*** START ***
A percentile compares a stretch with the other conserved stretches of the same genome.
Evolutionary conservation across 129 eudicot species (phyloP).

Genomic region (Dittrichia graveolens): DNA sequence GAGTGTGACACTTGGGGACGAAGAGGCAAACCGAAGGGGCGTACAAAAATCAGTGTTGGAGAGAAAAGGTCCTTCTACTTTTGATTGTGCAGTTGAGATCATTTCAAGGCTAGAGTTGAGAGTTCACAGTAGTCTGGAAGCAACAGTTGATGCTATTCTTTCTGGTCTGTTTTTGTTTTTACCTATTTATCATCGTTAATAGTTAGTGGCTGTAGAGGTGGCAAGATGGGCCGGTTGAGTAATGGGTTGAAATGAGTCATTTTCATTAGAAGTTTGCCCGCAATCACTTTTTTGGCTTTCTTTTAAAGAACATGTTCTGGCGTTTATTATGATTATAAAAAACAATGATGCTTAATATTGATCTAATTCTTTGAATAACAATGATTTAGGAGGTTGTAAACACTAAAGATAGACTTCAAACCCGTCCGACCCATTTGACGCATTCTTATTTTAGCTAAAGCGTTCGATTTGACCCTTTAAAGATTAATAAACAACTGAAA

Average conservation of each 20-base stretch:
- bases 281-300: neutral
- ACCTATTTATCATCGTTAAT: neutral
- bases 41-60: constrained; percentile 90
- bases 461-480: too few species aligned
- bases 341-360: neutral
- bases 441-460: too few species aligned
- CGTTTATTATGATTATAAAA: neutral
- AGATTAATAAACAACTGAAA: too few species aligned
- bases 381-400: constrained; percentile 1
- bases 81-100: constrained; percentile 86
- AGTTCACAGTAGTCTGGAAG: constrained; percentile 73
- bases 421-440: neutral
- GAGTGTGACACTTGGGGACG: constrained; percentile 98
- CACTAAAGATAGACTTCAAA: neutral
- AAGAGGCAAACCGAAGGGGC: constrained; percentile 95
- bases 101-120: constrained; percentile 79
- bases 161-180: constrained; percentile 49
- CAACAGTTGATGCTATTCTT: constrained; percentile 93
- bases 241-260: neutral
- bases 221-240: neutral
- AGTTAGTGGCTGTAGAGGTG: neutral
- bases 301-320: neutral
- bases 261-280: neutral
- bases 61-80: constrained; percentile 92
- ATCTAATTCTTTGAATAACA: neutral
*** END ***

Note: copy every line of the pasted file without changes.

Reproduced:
A percentile compares a stretch with the other conserved stretches of the same genome.
Evolutionary conservation across 129 eudicot species (phyloP).

Genomic region (Dittrichia graveolens): DNA sequence GAGTGTGACACTTGGGGACGAAGAGGCAAACCGAAGGGGCGTACAAAAATCAGTGTTGGAGAGAAAAGGTCCTTCTACTTTTGATTGTGCAGTTGAGATCATTTCAAGGCTAGAGTTGAGAGTTCACAGTAGTCTGGAAGCAACAGTTGATGCTATTCTTTCTGGTCTGTTTTTGTTTTTACCTATTTATCATCGTTAATAGTTAGTGGCTGTAGAGGTGGCAAGATGGGCCGGTTGAGTAATGGGTTGAAATGAGTCATTTTCATTAGAAGTTTGCCCGCAATCACTTTTTTGGCTTTCTTTTAAAGAACATGTTCTGGCGTTTATTATGATTATAAAAAACAATGATGCTTAATATTGATCTAATTCTTTGAATAACAATGATTTAGGAGGTTGTAAACACTAAAGATAGACTTCAAACCCGTCCGACCCATTTGACGCATTCTTATTTTAGCTAAAGCGTTCGATTTGACCCTTTAAAGATTAATAAACAACTGAAA

Average conservation of each 20-base stretch:
- bases 281-300: neutral
- ACCTATTTATCATCGTTAAT: neutral
- bases 41-60: constrained; percentile 90
- bases 461-480: too few species aligned
- bases 341-360: neutral
- bases 441-460: too few species aligned
- CGTTTATTATGATTATAAAA: neutral
- AGATTAATAAACAACTGAAA: too few species aligned
- bases 381-400: constrained; percentile 1
- bases 81-100: constrained; percentile 86
- AGTTCACAGTAGTCTGGAAG: constrained; percentile 73
- bases 421-440: neutral
- GAGTGTGACACTTGGGGACG: constrained; percentile 98
- CACTAAAGATAGACTTCAAA: neutral
- AAGAGGCAAACCGAAGGGGC: constrained; percentile 95
- bases 101-120: constrained; percentile 79
- bases 161-180: constrained; percentile 49
- CAACAGTTGATGCTATTCTT: constrained; percentile 93
- bases 241-260: neutral
- bases 221-240: neutral
- AGTTAGTGGCTGTAGAGGTG: neutral
- bases 301-320: neutral
- bases 261-280: neutral
- bases 61-80: constrained; percentile 92
- ATCTAATTCTTTGAATAACA: neutral